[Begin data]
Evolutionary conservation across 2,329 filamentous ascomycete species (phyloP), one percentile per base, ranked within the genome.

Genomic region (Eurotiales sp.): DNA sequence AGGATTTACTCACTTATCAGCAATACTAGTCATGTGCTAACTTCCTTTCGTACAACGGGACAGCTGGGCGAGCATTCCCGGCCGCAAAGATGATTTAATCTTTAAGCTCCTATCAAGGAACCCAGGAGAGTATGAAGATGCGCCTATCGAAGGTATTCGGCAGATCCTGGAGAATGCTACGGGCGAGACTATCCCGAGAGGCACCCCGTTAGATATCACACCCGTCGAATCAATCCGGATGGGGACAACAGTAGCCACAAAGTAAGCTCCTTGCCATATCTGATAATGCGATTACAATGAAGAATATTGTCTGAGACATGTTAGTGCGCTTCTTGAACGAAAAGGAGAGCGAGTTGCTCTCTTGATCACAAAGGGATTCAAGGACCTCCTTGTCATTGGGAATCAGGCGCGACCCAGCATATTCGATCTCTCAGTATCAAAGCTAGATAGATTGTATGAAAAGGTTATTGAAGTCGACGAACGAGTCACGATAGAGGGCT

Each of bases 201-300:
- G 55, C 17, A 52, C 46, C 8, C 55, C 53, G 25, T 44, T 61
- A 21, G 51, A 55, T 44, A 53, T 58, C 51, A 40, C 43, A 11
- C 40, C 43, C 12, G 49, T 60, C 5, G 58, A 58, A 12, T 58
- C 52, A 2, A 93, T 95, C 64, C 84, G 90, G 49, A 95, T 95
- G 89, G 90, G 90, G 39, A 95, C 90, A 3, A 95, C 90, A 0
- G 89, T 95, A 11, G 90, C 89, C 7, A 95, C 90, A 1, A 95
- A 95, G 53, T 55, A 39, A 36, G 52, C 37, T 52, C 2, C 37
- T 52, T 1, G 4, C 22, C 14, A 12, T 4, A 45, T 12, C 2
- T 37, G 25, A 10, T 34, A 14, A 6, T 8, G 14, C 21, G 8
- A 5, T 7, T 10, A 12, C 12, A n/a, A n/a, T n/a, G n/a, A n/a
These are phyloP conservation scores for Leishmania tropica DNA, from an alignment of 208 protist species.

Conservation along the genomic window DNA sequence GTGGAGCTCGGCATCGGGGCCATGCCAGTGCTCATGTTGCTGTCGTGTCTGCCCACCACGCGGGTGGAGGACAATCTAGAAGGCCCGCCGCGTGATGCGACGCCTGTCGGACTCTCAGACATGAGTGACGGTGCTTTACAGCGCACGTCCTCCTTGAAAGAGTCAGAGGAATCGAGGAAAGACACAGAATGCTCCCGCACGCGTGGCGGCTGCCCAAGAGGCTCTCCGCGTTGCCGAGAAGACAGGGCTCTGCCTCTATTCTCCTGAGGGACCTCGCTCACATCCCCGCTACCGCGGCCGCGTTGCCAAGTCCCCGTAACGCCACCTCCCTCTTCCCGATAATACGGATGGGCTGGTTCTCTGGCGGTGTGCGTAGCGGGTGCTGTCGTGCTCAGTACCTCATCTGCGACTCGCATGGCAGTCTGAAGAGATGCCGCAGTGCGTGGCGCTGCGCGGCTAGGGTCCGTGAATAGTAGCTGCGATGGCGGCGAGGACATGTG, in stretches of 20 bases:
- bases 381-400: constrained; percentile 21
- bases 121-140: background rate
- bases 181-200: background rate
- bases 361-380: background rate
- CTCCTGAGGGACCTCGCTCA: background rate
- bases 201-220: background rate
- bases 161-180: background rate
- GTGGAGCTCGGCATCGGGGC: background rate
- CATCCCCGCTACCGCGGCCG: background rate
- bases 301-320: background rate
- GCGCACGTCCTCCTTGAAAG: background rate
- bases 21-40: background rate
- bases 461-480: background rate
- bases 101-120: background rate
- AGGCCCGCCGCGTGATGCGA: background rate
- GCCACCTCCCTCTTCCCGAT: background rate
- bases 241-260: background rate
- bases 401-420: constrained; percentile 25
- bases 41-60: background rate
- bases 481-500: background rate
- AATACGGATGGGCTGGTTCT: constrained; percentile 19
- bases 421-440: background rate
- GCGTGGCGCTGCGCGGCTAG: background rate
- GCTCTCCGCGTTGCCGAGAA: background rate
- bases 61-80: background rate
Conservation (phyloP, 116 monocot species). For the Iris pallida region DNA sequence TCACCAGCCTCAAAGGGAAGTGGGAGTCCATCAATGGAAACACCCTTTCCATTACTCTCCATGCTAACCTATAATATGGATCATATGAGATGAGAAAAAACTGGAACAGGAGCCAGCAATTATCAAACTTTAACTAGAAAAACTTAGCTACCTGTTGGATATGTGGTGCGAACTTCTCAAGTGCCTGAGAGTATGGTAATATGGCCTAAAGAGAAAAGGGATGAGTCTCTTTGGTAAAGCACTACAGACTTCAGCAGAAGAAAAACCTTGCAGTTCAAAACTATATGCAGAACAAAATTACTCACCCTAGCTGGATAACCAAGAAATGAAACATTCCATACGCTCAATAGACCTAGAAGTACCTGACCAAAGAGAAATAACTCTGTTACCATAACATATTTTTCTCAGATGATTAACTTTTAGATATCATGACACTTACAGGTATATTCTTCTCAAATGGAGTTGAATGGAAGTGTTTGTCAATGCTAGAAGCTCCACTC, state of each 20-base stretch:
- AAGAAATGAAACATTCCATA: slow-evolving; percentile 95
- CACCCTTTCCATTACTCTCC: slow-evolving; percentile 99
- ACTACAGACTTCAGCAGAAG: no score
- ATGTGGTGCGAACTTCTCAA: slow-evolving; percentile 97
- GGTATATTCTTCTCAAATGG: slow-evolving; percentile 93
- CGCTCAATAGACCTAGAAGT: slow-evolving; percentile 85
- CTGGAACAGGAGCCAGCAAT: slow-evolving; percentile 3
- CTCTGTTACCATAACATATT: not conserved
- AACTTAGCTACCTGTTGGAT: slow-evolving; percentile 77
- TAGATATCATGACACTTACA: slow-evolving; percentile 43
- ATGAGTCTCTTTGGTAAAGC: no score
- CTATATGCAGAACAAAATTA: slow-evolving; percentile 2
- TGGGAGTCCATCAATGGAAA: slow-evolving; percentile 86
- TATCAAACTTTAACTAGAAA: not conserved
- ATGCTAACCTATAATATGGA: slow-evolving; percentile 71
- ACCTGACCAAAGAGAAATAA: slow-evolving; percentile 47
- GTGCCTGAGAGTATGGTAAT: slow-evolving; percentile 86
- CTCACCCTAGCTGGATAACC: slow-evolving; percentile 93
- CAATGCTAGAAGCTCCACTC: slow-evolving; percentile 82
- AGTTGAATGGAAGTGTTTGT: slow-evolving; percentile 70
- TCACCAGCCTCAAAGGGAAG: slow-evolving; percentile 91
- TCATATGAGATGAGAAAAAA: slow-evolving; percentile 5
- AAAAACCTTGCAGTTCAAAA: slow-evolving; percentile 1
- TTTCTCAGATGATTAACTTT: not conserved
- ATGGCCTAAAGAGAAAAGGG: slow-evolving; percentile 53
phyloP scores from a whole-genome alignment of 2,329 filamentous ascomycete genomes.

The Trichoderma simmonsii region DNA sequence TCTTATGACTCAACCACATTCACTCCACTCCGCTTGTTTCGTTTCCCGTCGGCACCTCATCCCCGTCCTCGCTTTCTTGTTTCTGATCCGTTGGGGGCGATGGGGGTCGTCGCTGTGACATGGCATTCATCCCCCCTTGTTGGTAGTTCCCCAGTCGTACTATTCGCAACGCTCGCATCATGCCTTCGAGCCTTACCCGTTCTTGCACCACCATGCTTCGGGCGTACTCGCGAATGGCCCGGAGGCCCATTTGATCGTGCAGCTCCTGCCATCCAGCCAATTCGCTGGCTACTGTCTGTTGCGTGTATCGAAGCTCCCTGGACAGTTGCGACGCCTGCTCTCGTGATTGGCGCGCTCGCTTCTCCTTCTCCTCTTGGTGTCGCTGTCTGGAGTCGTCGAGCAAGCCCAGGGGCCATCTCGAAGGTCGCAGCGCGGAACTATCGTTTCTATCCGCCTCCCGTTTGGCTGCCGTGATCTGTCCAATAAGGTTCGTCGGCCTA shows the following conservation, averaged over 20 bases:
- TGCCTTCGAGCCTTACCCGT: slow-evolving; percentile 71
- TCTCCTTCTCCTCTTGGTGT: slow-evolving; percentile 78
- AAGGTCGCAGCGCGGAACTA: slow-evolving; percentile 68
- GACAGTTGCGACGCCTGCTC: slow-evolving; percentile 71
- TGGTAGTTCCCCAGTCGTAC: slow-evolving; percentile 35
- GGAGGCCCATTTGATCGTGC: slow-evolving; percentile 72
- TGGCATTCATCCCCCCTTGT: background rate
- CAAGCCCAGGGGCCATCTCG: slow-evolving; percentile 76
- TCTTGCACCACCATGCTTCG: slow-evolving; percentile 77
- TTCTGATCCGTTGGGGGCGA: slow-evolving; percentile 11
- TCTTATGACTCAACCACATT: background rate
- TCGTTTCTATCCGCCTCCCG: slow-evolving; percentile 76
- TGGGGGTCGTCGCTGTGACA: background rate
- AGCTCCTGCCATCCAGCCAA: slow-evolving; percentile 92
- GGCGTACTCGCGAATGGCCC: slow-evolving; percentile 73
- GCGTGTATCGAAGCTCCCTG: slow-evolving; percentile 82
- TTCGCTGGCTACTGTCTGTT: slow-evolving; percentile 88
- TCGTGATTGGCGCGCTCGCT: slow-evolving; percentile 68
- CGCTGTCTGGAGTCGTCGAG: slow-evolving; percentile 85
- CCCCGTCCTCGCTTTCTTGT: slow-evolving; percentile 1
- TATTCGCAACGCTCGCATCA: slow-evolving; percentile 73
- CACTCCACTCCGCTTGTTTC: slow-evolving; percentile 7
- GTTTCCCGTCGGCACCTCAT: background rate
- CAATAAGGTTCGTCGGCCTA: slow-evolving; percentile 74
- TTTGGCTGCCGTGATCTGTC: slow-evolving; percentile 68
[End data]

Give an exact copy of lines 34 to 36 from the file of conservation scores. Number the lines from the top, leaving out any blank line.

- bases 41-60: background rate
- bases 481-500: background rate
- AATACGGATGGGCTGGTTCT: constrained; percentile 19